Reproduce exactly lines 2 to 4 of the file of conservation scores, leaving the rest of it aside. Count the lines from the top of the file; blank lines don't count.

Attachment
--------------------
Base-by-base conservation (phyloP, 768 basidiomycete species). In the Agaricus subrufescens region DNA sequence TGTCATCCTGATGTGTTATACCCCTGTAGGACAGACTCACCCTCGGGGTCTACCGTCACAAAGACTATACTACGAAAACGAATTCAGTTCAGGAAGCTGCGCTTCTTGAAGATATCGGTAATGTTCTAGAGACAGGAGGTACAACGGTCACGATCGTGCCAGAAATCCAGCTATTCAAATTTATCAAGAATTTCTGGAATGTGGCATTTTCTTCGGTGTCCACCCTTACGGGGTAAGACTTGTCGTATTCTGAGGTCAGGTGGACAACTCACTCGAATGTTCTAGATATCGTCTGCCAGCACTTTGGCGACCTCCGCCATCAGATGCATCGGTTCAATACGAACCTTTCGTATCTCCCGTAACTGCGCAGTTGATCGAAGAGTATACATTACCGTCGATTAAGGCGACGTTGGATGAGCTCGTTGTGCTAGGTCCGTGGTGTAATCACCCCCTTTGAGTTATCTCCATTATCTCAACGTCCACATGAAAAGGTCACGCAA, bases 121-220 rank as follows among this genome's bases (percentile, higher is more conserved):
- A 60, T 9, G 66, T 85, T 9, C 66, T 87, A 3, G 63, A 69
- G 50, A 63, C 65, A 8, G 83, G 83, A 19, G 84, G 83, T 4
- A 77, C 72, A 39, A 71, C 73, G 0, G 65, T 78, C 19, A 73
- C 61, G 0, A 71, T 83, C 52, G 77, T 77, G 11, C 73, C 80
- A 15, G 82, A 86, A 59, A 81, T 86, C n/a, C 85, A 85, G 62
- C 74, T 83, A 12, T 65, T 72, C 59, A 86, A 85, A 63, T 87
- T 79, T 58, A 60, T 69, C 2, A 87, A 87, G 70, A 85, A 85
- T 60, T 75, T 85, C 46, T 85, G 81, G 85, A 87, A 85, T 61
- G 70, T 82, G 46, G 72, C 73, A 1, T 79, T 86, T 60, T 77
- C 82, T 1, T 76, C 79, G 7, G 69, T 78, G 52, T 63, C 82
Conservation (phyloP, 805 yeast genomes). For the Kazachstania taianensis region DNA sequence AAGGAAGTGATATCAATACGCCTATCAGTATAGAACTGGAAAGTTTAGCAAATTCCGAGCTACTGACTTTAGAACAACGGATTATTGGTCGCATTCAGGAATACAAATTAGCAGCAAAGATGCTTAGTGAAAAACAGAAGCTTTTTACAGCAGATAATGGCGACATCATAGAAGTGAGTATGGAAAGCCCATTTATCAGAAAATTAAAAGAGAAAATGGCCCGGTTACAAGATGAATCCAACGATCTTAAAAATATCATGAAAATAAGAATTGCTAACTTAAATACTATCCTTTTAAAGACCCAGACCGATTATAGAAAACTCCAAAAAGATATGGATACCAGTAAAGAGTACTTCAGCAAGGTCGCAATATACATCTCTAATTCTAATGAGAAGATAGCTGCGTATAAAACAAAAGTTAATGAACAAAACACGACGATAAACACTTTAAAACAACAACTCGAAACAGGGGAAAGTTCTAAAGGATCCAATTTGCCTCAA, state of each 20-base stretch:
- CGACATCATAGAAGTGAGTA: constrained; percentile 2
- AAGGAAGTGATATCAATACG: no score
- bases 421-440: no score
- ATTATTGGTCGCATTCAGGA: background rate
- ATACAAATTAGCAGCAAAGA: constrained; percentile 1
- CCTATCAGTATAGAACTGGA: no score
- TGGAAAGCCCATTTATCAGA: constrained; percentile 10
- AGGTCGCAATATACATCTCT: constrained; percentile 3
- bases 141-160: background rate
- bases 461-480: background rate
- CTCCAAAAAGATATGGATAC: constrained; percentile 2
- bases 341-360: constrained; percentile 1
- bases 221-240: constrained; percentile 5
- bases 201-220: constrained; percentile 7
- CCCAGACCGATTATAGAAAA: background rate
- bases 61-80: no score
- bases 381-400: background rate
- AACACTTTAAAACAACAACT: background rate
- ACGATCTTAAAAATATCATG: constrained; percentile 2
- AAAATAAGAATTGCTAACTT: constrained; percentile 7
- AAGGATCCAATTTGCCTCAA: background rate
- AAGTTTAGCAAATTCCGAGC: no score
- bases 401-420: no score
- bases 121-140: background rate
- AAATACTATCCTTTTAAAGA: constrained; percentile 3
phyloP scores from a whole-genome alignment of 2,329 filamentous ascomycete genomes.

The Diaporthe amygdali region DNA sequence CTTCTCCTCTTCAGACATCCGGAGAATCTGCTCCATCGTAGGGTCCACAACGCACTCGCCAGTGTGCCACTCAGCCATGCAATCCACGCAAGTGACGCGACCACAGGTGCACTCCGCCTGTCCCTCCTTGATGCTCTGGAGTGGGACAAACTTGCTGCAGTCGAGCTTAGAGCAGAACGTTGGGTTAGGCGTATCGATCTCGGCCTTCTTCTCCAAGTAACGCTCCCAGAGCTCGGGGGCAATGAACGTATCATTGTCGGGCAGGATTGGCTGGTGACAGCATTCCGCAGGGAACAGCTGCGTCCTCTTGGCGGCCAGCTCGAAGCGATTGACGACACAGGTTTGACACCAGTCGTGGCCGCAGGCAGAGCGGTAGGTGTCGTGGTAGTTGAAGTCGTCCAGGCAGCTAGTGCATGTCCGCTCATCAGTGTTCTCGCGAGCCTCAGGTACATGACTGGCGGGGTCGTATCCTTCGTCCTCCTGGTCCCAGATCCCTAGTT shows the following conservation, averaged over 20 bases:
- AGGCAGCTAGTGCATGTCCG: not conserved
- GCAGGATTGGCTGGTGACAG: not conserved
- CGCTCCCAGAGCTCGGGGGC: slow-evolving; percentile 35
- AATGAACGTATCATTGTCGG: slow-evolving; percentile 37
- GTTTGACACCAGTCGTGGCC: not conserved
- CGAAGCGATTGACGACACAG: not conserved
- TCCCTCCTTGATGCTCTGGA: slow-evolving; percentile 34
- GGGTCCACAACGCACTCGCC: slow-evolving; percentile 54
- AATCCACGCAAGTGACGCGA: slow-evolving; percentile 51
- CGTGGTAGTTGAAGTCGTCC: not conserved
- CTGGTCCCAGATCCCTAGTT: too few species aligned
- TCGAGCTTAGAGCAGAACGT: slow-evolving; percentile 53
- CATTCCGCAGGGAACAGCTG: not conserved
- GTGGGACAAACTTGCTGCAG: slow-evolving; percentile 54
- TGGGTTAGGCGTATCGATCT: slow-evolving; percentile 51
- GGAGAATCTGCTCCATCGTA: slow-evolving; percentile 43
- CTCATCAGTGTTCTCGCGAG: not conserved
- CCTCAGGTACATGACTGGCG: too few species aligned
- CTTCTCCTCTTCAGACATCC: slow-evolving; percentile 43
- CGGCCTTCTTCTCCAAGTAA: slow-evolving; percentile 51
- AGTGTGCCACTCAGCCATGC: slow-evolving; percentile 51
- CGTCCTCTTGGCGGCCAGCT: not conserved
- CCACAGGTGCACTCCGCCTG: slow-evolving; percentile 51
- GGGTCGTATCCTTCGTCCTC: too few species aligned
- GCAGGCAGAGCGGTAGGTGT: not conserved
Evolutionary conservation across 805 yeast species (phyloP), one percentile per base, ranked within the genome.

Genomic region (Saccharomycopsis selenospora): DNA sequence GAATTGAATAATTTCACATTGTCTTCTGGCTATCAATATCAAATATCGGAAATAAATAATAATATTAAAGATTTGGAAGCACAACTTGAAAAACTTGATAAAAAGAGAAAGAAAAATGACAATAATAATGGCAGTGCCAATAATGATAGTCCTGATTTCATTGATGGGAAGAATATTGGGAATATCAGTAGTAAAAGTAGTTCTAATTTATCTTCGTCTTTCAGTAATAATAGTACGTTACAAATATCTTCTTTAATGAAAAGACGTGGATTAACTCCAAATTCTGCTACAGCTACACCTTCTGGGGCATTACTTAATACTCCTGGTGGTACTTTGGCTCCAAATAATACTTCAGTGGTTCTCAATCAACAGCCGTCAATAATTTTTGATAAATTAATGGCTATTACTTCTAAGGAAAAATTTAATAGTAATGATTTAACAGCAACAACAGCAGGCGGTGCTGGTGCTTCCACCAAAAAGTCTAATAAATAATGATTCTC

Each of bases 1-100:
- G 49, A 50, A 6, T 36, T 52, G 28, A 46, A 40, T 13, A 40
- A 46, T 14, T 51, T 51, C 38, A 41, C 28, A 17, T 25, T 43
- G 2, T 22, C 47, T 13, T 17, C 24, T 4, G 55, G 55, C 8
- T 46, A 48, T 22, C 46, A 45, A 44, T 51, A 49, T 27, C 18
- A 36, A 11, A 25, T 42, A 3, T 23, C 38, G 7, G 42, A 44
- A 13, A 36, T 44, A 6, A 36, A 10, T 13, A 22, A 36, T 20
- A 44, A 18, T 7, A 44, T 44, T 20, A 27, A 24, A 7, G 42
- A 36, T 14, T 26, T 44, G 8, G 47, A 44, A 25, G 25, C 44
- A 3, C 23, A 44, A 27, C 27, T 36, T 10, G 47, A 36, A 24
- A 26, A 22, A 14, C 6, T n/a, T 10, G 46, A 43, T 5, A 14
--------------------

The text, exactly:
- A 60, T 9, G 66, T 85, T 9, C 66, T 87, A 3, G 63, A 69
- G 50, A 63, C 65, A 8, G 83, G 83, A 19, G 84, G 83, T 4
- A 77, C 72, A 39, A 71, C 73, G 0, G 65, T 78, C 19, A 73